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If you enjoy developing scientific theories and devising tests to prove them, a career as a biological scientist could prove challenging and rewarding. Biological scientists study living organisms. They specialize in a particular area of biology, such as the study of animals - zoology, or the study ...
of tiny organisms - microbiology.
Their research can lead to improvements in medicines and the environment. Some biological scientists are employed by private industry, performing research, testing, and the development of new products.
Others seek grants to cover the cost of specific research at government laboratories, or universities, where they might also teach. And trained scientists are always welcome in middle and high school classrooms, where their hands-on experience in applied science enhances their ability to engage young people.
Most biological scientists have advanced degrees - a master's or Ph.D. - but some nonresearch positions require only a bachelor's degree.
Some of the work that biological scientists do involves toxic substances or dangerous organisms, but the scientists protect themselves by following safety procedures. They are pioneers on the frontiers of research, making the world better for those who follow.
Research or study basic principles of plant and animal life, such as origin, relationship, development, anatomy, and functions.
Critical decision making
Level of responsibilities
Job challenge and pressure to meet deadlines
Dealing and handling conflict
Competition for this position
Communication with others
Work closely with team members, clients etc.
Comfort of the work setting
Exposure to extreme environmental conditions
Exposure to job hazards
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Represent employer in a technical capacity at conferences.
Prepare technical and research reports such as environmental impact reports, and communicate the results to individuals in industry, government, or the general public.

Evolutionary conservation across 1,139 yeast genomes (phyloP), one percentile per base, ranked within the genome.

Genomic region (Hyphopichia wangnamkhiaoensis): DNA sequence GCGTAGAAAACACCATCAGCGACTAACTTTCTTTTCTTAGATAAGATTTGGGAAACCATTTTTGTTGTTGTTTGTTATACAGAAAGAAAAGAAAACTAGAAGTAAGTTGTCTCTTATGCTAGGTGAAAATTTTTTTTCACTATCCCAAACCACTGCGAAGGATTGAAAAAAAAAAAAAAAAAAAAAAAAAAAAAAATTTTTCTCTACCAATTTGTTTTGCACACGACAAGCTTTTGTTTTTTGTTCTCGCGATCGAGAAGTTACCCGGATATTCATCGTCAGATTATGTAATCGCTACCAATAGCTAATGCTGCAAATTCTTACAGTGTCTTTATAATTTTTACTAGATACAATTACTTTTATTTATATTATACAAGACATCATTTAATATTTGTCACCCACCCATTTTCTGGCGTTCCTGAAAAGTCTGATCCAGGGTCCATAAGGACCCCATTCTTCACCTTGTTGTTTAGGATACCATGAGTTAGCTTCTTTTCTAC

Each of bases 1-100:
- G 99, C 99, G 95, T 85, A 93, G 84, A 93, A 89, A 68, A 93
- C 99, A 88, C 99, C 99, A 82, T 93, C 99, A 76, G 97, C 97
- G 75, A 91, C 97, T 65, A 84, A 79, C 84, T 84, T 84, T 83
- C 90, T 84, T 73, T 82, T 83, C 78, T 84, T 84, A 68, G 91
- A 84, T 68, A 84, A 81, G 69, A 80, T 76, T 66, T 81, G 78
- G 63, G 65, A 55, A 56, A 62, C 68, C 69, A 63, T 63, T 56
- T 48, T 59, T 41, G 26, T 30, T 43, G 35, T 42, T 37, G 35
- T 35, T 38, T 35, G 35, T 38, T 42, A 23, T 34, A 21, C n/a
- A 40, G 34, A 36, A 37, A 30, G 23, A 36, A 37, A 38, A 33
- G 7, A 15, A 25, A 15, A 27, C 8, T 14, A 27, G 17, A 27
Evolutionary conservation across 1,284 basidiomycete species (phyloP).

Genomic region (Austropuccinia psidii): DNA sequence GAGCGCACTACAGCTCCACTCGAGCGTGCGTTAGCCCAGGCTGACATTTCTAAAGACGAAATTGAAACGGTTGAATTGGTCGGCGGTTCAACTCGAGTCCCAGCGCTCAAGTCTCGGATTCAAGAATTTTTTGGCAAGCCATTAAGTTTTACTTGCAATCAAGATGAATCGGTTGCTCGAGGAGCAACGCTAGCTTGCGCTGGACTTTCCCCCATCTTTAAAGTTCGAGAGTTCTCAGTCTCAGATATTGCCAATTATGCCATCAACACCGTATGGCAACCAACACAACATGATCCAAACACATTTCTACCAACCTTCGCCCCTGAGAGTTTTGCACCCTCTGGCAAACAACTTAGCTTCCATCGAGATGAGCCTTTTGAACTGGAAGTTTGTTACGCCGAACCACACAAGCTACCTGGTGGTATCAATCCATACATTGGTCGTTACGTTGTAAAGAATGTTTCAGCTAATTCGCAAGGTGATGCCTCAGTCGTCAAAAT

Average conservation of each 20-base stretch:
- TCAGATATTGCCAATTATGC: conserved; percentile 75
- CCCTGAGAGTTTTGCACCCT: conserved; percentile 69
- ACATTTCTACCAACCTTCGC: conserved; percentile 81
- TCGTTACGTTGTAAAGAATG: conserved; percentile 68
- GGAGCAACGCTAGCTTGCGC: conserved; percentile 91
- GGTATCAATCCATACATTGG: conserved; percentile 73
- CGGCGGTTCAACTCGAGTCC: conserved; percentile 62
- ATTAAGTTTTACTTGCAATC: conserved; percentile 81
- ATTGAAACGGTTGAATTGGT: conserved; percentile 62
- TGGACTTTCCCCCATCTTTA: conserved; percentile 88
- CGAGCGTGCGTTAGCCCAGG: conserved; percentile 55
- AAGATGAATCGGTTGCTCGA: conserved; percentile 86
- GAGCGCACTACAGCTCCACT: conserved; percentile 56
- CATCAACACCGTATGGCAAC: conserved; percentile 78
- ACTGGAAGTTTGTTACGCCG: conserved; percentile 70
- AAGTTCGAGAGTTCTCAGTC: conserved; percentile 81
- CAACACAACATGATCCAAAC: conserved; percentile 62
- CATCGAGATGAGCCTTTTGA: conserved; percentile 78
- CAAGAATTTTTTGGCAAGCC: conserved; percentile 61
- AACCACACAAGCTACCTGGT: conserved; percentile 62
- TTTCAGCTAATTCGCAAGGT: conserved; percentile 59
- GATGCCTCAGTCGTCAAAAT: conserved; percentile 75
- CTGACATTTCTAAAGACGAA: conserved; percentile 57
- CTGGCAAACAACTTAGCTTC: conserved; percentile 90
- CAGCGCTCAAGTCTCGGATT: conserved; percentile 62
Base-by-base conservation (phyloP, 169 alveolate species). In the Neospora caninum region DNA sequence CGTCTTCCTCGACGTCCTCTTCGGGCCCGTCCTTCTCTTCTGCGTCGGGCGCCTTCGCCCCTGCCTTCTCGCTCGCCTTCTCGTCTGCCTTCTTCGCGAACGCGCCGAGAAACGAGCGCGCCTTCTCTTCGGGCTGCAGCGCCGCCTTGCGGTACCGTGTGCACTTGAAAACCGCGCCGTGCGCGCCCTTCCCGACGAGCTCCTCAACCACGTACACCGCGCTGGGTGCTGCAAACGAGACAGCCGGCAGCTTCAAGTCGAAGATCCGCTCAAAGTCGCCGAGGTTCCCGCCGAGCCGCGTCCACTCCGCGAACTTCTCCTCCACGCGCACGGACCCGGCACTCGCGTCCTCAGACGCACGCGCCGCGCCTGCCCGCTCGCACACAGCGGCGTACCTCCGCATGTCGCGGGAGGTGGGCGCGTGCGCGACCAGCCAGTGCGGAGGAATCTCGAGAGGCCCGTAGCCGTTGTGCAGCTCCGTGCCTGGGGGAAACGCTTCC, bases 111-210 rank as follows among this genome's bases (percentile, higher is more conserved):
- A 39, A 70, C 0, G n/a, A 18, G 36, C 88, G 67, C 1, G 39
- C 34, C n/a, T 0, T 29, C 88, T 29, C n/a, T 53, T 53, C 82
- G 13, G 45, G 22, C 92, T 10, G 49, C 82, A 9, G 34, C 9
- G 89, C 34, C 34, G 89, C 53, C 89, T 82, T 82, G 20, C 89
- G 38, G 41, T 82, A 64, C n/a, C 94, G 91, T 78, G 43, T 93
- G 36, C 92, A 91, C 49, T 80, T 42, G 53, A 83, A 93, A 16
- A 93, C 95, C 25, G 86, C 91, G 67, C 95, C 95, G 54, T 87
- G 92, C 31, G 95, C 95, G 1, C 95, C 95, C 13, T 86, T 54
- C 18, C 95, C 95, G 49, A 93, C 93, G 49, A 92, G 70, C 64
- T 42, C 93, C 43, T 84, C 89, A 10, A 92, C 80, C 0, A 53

Develop and maintain liaisons and effective working relations with groups and individuals, agencies, and the public to encourage cooperative management strategies or to develop information and interpret findings.
Supervise biological technicians and technologists and other scientists.
Program and use computers to store, process and analyze data.
Collect and analyze biological data about relationships among and between organisms and their environment.
Entering, transcribing, recording, storing, or maintaining information in written or electronic/magnetic form.
Updating and Using Relevant Knowledge
Keeping up-to-date technically and applying new knowledge to your job.
Analyzing Data or Information
Identifying the underlying principles, reasons, or facts of information by breaking down information or data into separate parts.
Identifying Objects, Actions, and Events
Identifying information by categorizing, estimating, recognizing differences or similarities, and detecting changes in circumstances or events.
Communicating with Supervisors, Peers, or Subordinates
Providing information to supervisors, co-workers, and subordinates by telephone, in written form, e-mail, or in person.
Observing, receiving, and otherwise obtaining information from all relevant sources.
Compiling, coding, categorizing, calculating, tabulating, auditing, or verifying information or data.